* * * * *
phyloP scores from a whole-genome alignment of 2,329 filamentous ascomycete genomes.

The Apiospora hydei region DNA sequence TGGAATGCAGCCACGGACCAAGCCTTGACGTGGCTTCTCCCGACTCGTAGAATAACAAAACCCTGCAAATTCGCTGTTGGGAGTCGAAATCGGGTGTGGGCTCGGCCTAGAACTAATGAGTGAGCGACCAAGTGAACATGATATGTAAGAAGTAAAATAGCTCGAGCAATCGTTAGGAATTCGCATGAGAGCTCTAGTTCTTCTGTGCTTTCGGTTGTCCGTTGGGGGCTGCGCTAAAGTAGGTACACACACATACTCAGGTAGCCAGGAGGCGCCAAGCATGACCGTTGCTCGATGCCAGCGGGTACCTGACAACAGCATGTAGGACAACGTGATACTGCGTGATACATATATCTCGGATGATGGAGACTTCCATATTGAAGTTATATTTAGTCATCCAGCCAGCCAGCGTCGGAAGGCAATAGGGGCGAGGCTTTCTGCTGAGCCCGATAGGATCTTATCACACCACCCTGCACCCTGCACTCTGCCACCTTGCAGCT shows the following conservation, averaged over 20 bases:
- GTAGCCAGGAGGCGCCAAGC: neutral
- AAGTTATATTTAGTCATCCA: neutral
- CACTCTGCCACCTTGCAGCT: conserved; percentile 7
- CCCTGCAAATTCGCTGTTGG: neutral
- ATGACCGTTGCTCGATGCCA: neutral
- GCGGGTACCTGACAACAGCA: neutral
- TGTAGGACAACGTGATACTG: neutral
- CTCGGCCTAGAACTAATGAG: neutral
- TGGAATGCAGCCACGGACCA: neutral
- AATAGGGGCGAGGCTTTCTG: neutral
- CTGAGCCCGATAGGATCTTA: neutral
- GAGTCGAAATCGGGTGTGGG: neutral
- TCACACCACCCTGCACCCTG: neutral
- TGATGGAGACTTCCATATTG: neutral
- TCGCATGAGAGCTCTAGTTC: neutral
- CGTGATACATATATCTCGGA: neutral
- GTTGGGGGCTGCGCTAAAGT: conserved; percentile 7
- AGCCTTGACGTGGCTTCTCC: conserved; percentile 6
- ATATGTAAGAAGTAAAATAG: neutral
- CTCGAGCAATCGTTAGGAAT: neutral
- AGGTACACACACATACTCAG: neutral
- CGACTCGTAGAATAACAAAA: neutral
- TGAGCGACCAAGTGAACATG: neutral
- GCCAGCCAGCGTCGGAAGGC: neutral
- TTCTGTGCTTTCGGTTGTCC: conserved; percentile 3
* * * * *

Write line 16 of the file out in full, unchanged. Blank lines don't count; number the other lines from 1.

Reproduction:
- TGATGGAGACTTCCATATTG: neutral